The death Monday of a Westchester woman in a police jail cell could be the first handled by the state attorney general under an order signed this month removing jurisdiction from local prosecutors when an unarmed civilian dies in a police encounter or in custody.
Speaking after a closed-door question-and-answer session in a Manhattan hotel Wednesday with mostly black and Latino clergy to tout his order, Gov. Andrew Cuomo said the questions over how Raynette Turner died was the kind of case he had in mind when he signed the order.
"It is a case that I would want the attorney general to look at," Cuomo said, with Attorney General Eric T. Schneiderman at his side.StoryAG to investigate death of woman in custody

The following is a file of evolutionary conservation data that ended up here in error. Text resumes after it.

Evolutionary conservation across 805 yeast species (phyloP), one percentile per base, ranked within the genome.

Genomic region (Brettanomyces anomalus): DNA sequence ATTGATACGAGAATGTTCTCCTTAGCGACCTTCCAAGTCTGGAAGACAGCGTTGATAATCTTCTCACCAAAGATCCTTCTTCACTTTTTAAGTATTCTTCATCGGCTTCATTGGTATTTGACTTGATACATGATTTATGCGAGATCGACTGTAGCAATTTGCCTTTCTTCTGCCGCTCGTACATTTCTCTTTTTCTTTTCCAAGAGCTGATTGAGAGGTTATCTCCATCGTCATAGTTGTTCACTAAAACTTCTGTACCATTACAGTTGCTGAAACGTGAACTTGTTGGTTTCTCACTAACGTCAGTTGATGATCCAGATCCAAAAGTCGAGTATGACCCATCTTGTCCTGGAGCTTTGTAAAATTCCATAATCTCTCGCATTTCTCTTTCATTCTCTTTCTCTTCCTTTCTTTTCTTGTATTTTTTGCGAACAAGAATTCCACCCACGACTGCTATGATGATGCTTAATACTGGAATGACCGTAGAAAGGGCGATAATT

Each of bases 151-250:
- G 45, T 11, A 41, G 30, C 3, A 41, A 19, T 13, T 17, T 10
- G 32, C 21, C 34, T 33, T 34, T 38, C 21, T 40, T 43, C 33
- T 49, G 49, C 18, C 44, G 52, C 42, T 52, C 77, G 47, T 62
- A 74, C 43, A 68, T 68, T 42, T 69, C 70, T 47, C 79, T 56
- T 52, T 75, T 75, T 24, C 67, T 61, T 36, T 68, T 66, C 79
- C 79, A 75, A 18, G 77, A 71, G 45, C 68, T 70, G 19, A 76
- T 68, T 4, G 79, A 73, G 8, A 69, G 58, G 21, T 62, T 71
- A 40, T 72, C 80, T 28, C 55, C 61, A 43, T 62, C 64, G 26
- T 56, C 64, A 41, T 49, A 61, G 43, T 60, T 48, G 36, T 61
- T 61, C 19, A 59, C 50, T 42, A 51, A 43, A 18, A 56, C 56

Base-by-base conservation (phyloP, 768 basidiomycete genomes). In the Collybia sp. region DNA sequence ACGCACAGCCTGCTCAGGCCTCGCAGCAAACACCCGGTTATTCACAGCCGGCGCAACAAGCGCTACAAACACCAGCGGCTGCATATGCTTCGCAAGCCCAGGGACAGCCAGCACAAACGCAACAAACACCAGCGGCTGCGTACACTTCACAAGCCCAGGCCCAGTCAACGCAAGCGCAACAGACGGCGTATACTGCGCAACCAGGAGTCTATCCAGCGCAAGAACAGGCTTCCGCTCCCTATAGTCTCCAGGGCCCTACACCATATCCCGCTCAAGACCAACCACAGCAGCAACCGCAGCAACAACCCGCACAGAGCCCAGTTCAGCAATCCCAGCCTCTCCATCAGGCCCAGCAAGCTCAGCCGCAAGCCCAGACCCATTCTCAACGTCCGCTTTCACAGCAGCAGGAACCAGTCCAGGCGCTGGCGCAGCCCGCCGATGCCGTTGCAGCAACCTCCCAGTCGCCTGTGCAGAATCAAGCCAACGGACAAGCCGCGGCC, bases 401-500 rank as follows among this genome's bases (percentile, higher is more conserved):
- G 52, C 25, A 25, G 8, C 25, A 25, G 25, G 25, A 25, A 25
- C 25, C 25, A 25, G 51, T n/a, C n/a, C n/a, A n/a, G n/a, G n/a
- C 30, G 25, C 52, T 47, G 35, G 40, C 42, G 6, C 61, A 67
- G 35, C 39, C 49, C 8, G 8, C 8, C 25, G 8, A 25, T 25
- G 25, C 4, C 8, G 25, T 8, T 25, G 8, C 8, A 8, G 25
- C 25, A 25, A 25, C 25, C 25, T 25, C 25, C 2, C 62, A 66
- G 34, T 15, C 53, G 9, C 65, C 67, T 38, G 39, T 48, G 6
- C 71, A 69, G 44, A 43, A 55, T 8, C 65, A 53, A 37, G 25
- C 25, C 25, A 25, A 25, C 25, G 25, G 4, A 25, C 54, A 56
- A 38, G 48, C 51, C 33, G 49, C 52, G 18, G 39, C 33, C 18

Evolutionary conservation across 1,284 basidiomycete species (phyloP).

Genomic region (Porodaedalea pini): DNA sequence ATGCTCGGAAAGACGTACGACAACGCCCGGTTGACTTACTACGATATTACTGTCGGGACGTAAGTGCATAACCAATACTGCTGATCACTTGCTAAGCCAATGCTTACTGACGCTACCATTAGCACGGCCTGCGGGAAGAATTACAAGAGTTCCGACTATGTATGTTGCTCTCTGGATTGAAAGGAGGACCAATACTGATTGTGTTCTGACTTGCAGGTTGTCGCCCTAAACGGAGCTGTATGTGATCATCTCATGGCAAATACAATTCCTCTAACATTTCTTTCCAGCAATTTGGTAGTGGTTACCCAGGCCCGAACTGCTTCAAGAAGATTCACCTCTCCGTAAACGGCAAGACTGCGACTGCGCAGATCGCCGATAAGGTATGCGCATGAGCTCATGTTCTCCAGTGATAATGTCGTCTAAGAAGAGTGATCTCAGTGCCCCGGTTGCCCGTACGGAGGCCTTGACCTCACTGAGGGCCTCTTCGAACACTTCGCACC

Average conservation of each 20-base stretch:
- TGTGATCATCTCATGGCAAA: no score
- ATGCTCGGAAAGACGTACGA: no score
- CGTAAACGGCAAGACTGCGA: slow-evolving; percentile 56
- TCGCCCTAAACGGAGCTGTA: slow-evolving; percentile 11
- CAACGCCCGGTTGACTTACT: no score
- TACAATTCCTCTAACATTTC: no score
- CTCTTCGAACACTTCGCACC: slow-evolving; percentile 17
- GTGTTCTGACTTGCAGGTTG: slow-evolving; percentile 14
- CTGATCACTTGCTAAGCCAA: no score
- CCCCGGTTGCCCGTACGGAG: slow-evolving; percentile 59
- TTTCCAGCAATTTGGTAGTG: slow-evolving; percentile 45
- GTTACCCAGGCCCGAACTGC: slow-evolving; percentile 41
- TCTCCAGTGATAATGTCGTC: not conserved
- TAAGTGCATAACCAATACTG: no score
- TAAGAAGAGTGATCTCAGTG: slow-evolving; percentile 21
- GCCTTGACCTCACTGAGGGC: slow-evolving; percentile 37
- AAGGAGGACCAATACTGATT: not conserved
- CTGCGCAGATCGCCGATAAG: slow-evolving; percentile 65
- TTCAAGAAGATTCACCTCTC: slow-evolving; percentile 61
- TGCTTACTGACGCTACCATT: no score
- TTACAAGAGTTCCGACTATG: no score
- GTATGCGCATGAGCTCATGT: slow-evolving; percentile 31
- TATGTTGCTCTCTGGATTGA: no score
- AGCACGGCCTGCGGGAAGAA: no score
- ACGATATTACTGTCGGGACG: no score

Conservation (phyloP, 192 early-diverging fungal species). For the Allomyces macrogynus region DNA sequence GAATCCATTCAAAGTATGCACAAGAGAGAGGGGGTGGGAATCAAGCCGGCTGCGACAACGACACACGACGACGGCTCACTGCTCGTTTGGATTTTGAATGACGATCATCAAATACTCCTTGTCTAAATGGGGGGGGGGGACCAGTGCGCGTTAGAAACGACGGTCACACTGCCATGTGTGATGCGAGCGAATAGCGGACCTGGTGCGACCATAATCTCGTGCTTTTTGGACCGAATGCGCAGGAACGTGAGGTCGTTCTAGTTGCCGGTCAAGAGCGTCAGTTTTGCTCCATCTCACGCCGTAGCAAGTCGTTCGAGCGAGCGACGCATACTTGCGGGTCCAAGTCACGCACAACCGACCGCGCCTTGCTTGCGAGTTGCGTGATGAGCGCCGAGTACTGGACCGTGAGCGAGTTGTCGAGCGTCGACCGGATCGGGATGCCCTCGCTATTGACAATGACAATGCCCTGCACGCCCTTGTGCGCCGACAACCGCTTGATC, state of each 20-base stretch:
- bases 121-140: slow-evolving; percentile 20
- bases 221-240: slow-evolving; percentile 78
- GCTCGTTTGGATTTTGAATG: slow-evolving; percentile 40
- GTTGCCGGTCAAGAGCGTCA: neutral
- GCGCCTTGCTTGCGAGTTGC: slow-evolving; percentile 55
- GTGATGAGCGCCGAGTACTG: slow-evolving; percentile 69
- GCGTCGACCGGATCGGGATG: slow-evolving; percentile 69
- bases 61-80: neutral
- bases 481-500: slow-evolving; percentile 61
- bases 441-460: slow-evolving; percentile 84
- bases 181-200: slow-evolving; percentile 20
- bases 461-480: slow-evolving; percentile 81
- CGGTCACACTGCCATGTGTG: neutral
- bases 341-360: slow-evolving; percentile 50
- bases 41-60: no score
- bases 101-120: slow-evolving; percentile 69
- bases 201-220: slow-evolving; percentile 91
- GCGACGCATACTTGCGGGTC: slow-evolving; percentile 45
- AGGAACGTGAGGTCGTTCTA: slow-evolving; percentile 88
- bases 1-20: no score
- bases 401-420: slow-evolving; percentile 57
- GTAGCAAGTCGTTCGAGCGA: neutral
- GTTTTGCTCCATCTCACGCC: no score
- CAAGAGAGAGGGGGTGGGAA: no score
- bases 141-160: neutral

Turner, a 42-year-old mother of eight, was found dead of undetermined causes on Monday two days in a police holding cell in Mount Vernon to appear in court on a shoplifting charge from Saturday.
Schneiderman said he's sent his investigators there to see whether the case falls under his jurisdiction, but that it's premature to say either way.
The order, signed July 8, transferred jurisdiction to Schneiderman when police kill an unarmed civilian, or there is a significant question whether the civilian was armed and dangerous. The order came after nearly a year of protests over controversial police killings, including of Eric Garner, who died of an apparent chokehold last year in Staten Island.
One of the attendees at Cuomo and Schneiderman's meeting yesterday with the clergy, the Rev. Adolphus Lacey of Bethany Baptist Church in Brooklyn, said he supports the order because, "right now, it looks like justice is not fair."